Michael Parkhurst knew that his doctoral dissertation on the
German sociologist and philosopher Theodor Adorno would not compete
for sales with Oprah and Dennis Rodman.
Still, he was stunned that, when the Cornell University Press
said it was not interested in publishing his book, it cited its
lack of marketability.
"I was not particularly surprised or hurt that they did not
think my work would be a best seller," said Parkhurst, who is
teaching at two universities in Oregon while trying to finish his
dissertation. "But I was astonished that they explicitly cited
sales as a criterion for considering manuscripts' worth."
Like Parkhurst, hundreds of young scholars around the country
are facing this latest obstacle in a glutted academic job market.
To get tenure in the humanities and social sciences, it is all
but mandatory at some universities, especially the most prestigious
ones, to get an academic book published, usually by one of the 100
university presses that are members of the Association of American
University Presses. But, as financially strained libraries are
slashing budgets for books, university presses are cutting back on
publishing specialized monographs such as doctoral dissertations.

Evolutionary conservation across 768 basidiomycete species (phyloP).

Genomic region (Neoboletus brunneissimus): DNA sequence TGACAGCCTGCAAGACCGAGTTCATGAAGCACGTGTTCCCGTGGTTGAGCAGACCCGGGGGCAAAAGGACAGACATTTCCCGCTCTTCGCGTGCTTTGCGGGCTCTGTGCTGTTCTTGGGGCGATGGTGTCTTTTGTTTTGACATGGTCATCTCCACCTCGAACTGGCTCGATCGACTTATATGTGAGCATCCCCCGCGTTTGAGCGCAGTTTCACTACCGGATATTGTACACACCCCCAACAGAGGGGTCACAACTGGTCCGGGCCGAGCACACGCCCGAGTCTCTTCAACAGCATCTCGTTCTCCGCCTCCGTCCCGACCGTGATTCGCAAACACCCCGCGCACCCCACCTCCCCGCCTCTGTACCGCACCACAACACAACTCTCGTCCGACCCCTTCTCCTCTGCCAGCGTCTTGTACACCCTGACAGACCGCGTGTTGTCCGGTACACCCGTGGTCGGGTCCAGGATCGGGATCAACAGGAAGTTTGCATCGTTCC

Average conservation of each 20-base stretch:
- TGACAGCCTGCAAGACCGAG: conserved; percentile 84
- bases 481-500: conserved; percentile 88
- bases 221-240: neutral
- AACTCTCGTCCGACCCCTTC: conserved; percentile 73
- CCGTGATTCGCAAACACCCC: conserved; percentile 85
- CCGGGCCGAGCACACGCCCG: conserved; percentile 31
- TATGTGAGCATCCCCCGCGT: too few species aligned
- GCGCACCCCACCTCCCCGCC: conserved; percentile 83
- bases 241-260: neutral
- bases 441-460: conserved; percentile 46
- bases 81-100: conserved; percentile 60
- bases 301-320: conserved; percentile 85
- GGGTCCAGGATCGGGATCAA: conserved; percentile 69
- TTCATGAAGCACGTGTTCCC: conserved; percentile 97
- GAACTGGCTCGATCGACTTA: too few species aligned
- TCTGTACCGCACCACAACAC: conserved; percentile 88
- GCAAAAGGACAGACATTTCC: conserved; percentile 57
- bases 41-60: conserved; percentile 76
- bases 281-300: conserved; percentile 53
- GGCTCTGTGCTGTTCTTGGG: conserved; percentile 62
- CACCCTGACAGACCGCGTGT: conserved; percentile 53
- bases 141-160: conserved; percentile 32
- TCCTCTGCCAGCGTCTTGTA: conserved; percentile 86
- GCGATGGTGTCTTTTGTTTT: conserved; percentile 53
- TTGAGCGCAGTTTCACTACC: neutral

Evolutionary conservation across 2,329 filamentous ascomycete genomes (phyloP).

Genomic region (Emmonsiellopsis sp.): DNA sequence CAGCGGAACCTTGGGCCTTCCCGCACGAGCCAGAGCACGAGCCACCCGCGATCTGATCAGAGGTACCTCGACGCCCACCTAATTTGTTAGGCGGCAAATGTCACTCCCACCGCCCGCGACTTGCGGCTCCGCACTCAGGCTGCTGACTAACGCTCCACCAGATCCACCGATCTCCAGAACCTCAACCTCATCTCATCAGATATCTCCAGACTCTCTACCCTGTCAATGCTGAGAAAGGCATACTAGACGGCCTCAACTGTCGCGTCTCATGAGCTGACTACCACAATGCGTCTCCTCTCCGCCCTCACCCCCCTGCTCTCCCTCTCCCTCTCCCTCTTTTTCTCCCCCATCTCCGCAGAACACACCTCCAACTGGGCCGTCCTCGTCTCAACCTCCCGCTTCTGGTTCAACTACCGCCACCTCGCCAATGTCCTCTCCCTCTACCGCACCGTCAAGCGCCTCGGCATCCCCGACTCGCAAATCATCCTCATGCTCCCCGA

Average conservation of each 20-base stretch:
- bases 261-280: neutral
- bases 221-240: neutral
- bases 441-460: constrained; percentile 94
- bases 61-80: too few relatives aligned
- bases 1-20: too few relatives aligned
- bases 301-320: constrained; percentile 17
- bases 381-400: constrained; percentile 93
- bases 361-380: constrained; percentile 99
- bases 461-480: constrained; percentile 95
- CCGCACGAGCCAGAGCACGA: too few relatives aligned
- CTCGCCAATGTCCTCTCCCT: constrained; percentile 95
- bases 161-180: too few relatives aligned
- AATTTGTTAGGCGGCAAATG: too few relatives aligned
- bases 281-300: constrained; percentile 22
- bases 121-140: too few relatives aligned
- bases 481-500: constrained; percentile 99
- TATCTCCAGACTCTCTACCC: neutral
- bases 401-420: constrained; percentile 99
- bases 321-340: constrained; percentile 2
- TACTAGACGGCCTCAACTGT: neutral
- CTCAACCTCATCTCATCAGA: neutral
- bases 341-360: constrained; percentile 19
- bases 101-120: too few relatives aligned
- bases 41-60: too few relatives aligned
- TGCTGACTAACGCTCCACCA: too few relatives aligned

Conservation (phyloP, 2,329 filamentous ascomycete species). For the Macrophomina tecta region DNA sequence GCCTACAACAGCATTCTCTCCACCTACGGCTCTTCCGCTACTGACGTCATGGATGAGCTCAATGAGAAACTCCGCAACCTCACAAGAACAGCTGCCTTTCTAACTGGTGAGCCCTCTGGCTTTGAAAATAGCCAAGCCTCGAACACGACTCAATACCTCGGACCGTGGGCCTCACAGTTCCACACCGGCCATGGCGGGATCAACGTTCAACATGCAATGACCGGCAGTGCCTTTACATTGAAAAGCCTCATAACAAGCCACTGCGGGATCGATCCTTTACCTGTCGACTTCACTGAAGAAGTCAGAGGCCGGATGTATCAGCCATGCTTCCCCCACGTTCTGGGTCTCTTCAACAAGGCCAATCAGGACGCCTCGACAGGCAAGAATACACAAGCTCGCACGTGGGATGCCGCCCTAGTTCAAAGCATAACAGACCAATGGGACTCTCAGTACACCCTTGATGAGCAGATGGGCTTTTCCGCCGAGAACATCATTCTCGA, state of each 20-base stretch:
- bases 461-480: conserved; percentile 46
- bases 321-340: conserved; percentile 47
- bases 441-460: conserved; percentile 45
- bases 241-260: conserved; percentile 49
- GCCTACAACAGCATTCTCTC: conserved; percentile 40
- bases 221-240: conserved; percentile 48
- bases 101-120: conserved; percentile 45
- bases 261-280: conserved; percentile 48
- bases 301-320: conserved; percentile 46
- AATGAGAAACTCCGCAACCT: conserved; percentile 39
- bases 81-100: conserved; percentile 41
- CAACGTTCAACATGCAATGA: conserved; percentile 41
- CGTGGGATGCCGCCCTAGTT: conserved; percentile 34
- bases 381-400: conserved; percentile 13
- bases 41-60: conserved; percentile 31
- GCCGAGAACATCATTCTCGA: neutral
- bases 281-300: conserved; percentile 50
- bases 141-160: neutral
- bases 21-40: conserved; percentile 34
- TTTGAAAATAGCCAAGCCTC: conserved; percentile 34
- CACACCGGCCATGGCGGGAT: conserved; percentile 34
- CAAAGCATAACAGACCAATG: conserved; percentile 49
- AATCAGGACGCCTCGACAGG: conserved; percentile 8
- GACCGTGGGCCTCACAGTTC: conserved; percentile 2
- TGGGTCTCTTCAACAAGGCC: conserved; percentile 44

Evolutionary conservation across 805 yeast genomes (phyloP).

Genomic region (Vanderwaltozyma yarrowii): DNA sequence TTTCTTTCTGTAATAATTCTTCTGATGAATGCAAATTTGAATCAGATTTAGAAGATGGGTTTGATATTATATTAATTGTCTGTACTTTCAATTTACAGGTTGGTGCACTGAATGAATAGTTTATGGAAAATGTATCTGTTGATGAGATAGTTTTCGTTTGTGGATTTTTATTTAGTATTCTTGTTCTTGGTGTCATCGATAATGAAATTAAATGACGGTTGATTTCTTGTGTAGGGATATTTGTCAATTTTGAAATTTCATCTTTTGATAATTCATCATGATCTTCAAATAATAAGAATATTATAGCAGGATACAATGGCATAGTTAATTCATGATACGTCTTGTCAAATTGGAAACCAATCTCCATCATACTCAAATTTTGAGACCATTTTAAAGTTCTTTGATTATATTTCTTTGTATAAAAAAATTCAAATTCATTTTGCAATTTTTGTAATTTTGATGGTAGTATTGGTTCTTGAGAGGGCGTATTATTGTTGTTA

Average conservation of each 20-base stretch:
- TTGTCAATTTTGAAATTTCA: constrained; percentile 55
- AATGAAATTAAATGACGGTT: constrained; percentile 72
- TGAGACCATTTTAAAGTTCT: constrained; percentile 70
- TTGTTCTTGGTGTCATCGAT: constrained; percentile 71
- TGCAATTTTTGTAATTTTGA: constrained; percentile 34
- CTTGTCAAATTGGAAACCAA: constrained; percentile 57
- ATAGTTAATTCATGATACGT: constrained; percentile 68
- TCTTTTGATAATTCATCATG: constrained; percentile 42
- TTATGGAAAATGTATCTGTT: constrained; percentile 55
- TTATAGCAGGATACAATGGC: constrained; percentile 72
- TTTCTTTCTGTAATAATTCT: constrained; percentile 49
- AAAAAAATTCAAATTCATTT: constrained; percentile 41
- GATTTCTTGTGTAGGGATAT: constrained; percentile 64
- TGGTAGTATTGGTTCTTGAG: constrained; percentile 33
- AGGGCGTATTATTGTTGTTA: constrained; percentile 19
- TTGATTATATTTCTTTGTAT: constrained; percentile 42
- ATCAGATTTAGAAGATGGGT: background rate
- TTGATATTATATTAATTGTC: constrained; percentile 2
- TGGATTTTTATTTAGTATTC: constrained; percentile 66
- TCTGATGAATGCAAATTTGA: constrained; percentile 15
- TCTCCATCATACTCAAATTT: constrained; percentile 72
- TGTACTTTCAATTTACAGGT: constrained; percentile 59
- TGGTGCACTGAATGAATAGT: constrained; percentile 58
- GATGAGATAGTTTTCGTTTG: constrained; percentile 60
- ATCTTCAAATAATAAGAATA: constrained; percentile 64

A result is a conflict between the financial logic of the book
market and the ground rules of academia.
"University presses are increasingly having to make their
decisions by reference to the market," said Sanford Thatcher,
director of the Pennsylvania State Press, "so that presses will
publish fewer books that have expected low sales. The whole
problem, though, is that university presses were set up to publish
precisely these kinds of books, and the tenure process depends on
our decisions. Right now the whole system is breaking down."
Even a glance at academic publications makes it clear that the
system has not entirely broken down. University presses publish
about 8,000 books a year, some 15 percent of the 50,000 books
published in the United States. And recent titles such as "Essays
on the Ethnography of the Aleuts" from the University of Alaska
Press or "The Etablissements de Saint Louis: Thirteenth Century Law
Texts from Tours, Orleans and Paris" by the University of
Pennsylvania Press make it clear that you do not need best-seller
potential to get published by university presses.
But financial pressures are making economically marginal books
increasingly hard to justify. University library budgets have been
under pressure for years. …